THE regulator which monitors law firms has vowed to investigate complaints about the way hospital bosses defended employment tribunal proceedings against a whistle-blower.

In 2018 consultant urologist Peter Duffy launched employment tribunal proceedings against the University Hospitals of Morecambe Bay NHS Foundation Trust.

Mr Duffy had resigned in 2016 after raising concerns about three of his former colleagues; Kavinder Madhra, Ashutosh Jain and Muhammad Naseem.

Last June he was awarded £102,000 in compensation and unlawfully deducted wages after the judge ruled he had been unfairly and constructive dismissed.

Mr Duffy has since made a complaint to the Solicitors Regulation Authority (SRA) over a costs warning letter sent to him by UHMBT’s solicitor Sean Hick from law firm Capsticks.

In the letter Mr Duffy was warned that if he did not succeed at the tribunal he would be liable to pay the trust’s costs of around £100,000.

Last week the SRA wrote to Mr Duffy, who now works on the Isle of Man, and said an officer would carry out further investigation into his complaint.

In his letter the SRA’s investigation officer states: “You expressed concerns Mr Hick took unfair advantage of you on the first day of giving evidence by sending you a letter threatening costs.

“Your report suggests Mr Hick may have been in breach of the SRA’s standards or requirements.

"The allegation is serious enough to warrant further investigation.”

“I very much welcome the news that Capsticks are to be investigated for their conduct in respect of my employment tribunal case of 2018,” Mr Duffy said.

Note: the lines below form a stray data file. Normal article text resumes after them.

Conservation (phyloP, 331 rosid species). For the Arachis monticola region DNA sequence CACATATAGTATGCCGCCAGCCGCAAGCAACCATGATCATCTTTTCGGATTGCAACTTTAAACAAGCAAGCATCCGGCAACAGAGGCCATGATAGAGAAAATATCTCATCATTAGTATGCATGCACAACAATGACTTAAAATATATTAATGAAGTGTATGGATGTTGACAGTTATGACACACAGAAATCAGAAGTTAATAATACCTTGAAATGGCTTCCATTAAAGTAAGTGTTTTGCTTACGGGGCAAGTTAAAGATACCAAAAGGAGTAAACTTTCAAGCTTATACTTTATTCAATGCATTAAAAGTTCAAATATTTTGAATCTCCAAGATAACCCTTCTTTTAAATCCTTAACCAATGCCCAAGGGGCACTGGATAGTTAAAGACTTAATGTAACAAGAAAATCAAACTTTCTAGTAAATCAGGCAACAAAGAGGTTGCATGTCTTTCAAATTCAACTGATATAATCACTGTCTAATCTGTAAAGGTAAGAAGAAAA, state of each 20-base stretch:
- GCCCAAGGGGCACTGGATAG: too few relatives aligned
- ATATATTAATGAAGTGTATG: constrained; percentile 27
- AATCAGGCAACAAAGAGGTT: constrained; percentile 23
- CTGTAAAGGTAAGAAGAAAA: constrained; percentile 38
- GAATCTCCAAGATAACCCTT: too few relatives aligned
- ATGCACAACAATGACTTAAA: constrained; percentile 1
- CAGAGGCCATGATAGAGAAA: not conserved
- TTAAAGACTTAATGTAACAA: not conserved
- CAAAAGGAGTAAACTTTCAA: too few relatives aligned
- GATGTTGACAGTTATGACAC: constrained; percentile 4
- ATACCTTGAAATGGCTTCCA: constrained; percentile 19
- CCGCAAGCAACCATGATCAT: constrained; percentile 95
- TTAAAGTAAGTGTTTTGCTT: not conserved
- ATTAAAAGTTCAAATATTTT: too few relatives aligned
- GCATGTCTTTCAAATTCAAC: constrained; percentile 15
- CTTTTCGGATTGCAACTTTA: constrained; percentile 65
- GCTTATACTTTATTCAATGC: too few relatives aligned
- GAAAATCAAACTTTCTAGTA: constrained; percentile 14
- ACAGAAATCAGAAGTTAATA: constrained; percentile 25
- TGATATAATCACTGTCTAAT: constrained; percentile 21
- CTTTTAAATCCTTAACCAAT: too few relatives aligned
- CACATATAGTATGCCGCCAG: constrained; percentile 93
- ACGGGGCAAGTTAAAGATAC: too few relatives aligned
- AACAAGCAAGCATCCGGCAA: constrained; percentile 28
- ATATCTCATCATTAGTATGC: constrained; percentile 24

“It is vital that whistle-blowers are protected against threats and intimidation and this should also extend to protection against legal threats and intimidation.

“The whole point of an employment tribunal is that individuals can take action against huge, billion-pound organisations without being financially crushed.

“By using the tactic of threatening costs - in my case £108,000 including VAT, large organisations and their solicitors can intimidate claimants into dropping their case or, as in my case, force claimants to reduce or weaken their case to try and protect against life-changing costs.

“Such tactics cannot, of course, be easily deployed in reverse.

“If Capsticks and other legal firms are banned from these tactics then this will represent a significant advance in whistle-blower protection and the protection of the public as a whole.”

The SRA has confirmed that at his stage the complaint is not classed as a formal investigation.

An SRA spokesperson said: “We have had a complaint and are making further enquiries before deciding on any next steps.

“There is no formal investigation into Capsticks at this point.”

UHMBT declined to comment until the outcome of any investigation.